Survey: Modernizing Legacy IT Actually Leads to More Security Challenges

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Federal IT decision-makers cited incomplete transitions and a lack of familiarity with new systems.

A new report highlights a potential downside to the federal government’s effort to modernize aging IT systems: New systems aren’t failsafe, either.

Almost half of 200 federal IT security decision-makers surveyed by Texas-based IT firm SolarWinds report that IT consolidation and modernization efforts have led to more IT security challenges.

The federal IT professionals attributed the increased security risk to incomplete transitions, complex enterprise management tools and a lack of familiarity with new systems.

Only 20 percent of respondents indicated that modernization efforts actually decreased security challenges, either by replacing outdated software and equipment or simplifying the IT management.

The report indicates the intermittent time between a modernization effort’s beginning and completion is particularly dangerous, as IT personnel juggle new and old environments.

The respondents also put foreign governments on par with negligent insiders as their agency’s greatest IT security threat. Forty-eight percent of government’s IT security personnel surveyed listed foreign adversaries as their top threat, equaling the percentage of those who felt negligent employees posed the greatest security risk.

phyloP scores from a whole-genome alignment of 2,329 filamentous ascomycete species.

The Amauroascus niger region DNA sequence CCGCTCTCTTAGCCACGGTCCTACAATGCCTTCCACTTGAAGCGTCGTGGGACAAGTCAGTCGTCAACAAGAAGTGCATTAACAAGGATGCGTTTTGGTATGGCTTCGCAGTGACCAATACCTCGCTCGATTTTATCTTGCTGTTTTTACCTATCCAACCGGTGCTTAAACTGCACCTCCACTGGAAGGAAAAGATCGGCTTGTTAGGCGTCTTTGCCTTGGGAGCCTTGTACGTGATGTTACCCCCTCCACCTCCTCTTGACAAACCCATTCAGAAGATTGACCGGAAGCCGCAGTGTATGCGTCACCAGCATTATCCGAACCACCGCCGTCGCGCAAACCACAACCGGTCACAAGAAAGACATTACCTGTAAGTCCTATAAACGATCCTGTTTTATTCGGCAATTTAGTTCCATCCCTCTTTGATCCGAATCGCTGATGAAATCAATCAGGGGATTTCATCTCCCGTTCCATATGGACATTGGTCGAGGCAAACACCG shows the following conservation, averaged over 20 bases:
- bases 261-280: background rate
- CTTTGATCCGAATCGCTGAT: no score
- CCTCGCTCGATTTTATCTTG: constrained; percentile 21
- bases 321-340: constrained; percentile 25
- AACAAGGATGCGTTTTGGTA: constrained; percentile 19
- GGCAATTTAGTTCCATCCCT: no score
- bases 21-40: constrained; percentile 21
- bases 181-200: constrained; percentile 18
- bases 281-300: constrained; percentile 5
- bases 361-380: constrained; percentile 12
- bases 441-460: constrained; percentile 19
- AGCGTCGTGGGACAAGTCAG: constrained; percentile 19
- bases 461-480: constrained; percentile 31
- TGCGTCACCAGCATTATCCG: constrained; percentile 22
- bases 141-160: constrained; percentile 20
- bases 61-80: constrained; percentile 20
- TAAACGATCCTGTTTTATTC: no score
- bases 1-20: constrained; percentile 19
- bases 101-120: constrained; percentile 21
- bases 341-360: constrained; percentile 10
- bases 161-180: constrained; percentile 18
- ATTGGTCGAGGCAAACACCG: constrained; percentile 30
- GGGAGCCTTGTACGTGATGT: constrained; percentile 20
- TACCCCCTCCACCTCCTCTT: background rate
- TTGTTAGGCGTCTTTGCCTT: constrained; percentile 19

Still, fears over foreign adversaries gaining access to agency systems jumped 10 percent over last year’s SolarWinds report, while careless or untrained insider worries dropped 5 percent.

This change could be attributable in part to a series of high-profile federal hacks, like the Office of Personnel Management and Internal Revenue Service data breaches, coupled with the government’s rapid “cyber sprint” response. Cybersecurity has been in the Obama administration’s crosshairs since the OPM breach, and the White House followed up the sprint by proposing a big boost to the cyber budget.

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